First a sad story, and another reminder of the need to take care on the mountains. We've often here stressed the importance of map and compass, and the knowledge of how to use them. Being properly equipped when going into potentially dangerous areas is critical, and today boots are highlighted. One of the difficulties I personally have faced over the years (and not only when still young and foolhardy) is to remember that the mountain safety cautions apply to me, and not only to other people.
Worn out boots blamed for Lakes tragedy
"The importance of having good walking boots and replacing old pairs when they cease to be useful has been emphasised in an inquest following a Lake District tragedy. … GO Outdoors"
On a much brighter note it's good to see a team of young people from the South West coming up north to walk Hadrian's Wall to raise funds for "Walking With The Wounded".
Cadets to tackle Hadrian's Wall
"Between the 25th and the 30th July 2012 an expedition team from Devon Army Cadet Force B Company will walk the length of Hadrian’s wall on the border between England and Scotland in order to raise funds for Walking with the Wounded."
Moving across country to the North York Moors National Park I see that there's to be an effort to increase the number of visitors staying overnight within the Park area, especially in off-peak periods. I may be contradicted by enthusiasts for the area but it seems to me that this is one of the least known national parks. It deserves to be better known. The walking is splendid, without needing the level of fitness required for the more mountainous terrain in much of say the Lake District or the Peak District.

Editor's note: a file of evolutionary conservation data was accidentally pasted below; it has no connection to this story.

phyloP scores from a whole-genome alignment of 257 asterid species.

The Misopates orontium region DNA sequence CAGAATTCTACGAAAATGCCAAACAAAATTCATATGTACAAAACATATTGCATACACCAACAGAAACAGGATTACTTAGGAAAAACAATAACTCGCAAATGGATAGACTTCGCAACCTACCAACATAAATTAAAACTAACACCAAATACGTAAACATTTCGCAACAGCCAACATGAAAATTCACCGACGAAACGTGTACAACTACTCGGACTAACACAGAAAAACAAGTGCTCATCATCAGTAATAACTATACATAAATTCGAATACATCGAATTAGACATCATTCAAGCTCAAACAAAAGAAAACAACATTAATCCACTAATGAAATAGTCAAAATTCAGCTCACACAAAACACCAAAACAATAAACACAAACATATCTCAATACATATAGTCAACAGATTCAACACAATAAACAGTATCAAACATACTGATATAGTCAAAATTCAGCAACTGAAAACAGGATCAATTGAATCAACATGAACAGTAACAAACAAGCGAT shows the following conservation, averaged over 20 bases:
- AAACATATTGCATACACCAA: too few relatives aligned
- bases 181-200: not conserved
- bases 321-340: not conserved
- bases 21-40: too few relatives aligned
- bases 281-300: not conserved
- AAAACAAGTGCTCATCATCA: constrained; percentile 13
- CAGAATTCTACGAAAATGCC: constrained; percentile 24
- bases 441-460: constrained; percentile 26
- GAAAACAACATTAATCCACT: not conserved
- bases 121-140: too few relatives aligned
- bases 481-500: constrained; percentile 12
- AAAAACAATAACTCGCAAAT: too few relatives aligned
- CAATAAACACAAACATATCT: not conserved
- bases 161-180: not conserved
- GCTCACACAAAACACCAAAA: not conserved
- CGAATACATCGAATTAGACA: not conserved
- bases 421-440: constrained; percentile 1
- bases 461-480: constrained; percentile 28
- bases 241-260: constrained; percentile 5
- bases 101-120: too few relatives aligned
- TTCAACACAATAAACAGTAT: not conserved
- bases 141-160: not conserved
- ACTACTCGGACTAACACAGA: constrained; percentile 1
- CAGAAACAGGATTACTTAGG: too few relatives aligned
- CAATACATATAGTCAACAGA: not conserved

North York Moors park bosses aim to attract more tourists
"… York Moors park bosses aim to attract more tourists. 2:12pm Wednesday 4th July 2012 in Ryedale news. Plans to increase the numbers of tourists and sheep on the North York Moors National Park have been included in the park's new management plan."
Looking again at that article I see that they want more sheep on the moors – great, valuing the sheep farmer; rather different from the Lake District where they're trying to reduce the numbers and turn farmers into landscape managers ('Nuff said!).
And now in closing, a bit of royalty news from the wonderful Northumberland coast.
Prince of Wales to visit Northumberland coast
"Prince Charles will spend 23 and 24 July in the county staying at Alnwick Castle as a guest of the Duke and Duchess of Northumberland. He will visit a number of coastal locations including Warkworth, Amble, Lindisfarne, Bamburgh and Seahouses. … BBC News"